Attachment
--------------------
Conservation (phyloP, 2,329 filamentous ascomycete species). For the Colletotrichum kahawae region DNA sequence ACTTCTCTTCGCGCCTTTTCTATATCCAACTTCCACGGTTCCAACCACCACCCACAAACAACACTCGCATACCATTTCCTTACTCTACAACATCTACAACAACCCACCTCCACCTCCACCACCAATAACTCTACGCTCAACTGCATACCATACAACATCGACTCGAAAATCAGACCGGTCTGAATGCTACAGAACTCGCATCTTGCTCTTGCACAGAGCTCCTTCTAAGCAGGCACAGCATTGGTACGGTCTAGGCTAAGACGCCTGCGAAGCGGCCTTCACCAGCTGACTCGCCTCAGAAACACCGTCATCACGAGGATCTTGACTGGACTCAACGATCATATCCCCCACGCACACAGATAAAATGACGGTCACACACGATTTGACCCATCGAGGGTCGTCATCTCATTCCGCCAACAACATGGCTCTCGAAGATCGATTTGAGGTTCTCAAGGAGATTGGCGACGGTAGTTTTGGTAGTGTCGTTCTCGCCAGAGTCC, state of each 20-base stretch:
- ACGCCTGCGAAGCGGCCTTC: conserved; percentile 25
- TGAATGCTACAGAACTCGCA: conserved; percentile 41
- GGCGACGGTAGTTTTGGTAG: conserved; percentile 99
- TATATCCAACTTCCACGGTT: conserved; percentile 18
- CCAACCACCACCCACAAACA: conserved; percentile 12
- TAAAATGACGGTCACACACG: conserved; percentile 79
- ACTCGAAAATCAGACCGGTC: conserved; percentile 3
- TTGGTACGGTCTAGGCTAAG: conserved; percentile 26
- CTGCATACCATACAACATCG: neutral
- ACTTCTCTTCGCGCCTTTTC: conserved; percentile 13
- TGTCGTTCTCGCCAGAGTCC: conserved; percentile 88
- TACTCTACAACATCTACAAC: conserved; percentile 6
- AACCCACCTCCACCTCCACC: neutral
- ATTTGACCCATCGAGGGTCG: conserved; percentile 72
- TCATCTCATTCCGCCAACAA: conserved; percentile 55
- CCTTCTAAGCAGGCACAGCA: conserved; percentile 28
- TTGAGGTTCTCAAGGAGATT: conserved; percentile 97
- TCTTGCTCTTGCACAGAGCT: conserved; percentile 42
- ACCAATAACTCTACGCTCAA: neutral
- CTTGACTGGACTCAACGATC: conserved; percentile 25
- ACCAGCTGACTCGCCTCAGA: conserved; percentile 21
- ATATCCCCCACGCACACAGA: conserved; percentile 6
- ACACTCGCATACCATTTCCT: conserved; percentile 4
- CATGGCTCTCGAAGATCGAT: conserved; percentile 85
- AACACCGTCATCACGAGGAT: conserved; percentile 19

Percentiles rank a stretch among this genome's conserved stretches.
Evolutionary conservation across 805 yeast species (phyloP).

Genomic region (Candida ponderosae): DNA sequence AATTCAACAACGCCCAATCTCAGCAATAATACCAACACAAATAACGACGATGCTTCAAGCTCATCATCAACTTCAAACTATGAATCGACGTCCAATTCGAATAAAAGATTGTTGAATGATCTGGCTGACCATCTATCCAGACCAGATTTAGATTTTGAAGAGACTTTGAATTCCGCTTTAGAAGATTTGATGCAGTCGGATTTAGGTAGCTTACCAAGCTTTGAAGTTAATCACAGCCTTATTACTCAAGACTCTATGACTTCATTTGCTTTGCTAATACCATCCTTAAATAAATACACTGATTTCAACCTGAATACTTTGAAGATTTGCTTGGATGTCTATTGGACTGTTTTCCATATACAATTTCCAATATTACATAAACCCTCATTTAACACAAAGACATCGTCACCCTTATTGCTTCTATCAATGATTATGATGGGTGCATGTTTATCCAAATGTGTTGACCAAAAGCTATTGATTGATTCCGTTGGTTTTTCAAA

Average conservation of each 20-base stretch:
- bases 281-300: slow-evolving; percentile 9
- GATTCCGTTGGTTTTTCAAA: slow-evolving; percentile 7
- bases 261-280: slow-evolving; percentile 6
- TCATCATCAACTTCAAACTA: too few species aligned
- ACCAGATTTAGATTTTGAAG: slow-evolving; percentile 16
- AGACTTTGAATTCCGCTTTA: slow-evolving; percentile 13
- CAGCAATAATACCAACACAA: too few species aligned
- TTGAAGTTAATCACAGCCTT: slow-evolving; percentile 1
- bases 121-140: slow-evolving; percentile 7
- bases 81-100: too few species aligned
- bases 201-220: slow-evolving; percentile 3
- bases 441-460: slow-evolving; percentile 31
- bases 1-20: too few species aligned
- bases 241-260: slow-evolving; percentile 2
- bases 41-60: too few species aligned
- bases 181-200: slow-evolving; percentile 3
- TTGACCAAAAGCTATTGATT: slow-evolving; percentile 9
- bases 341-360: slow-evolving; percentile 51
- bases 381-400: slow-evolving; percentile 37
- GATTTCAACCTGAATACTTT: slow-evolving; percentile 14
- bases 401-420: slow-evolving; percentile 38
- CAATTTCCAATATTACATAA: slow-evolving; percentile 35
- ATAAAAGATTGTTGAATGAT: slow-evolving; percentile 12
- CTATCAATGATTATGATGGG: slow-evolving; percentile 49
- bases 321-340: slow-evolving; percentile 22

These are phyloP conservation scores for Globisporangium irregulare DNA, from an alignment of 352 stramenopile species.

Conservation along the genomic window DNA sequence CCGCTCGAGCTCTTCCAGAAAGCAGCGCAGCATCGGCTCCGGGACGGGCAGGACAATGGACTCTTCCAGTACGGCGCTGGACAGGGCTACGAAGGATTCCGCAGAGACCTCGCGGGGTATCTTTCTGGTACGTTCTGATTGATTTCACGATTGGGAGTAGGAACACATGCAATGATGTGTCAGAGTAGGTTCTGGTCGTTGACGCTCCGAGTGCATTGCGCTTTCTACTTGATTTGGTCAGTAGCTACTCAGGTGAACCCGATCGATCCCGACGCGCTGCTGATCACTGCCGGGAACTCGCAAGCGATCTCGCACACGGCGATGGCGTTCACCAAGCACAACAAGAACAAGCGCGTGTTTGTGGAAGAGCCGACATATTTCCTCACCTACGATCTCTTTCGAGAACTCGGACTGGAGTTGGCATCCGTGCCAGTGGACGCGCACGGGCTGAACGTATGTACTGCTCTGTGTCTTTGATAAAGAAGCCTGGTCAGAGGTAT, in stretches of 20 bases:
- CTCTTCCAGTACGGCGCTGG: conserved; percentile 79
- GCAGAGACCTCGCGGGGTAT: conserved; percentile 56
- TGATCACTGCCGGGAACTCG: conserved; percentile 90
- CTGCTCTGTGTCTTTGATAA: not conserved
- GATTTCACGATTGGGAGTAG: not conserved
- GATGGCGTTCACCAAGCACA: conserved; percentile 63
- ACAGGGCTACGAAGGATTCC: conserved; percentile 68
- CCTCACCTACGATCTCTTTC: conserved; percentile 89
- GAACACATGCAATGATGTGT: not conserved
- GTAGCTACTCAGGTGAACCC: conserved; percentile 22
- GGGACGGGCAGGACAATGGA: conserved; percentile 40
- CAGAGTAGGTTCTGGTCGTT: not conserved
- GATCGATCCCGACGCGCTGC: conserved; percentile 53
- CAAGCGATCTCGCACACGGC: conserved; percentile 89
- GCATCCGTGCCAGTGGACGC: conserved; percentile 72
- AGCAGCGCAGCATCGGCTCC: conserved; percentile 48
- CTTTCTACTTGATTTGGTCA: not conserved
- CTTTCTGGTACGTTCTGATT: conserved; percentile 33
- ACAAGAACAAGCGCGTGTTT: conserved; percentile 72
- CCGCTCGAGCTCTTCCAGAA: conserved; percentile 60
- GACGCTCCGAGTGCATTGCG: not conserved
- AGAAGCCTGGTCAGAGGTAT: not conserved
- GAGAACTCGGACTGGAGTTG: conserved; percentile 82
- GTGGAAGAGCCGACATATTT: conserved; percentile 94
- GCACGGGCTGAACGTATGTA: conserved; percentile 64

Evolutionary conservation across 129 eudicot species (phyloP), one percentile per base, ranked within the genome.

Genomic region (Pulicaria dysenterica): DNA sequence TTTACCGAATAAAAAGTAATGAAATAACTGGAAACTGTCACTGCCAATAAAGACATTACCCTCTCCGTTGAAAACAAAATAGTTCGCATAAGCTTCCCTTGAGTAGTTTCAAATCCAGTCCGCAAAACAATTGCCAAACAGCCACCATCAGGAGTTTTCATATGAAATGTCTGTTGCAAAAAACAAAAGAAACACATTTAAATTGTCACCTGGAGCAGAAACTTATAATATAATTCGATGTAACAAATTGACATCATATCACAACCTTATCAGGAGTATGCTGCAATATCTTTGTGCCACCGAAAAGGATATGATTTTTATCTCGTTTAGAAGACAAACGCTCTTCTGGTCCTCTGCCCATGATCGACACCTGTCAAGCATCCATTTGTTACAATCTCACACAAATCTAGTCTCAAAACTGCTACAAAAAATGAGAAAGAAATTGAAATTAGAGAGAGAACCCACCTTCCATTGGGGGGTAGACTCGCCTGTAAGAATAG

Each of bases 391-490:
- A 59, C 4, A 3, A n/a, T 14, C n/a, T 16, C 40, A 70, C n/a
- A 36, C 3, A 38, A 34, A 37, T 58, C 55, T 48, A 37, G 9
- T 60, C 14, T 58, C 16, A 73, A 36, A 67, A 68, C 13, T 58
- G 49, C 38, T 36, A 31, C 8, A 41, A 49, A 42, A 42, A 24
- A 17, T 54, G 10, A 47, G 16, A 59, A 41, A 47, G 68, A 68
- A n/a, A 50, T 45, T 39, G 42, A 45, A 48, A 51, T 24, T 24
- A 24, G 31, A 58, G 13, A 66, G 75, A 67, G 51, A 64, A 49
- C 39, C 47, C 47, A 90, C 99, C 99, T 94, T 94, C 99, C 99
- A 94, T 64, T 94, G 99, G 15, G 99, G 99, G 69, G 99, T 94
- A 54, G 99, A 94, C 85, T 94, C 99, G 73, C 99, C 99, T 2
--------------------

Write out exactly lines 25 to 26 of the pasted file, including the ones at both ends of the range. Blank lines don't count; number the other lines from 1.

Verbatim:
- CATGGCTCTCGAAGATCGAT: conserved; percentile 85
- AACACCGTCATCACGAGGAT: conserved; percentile 19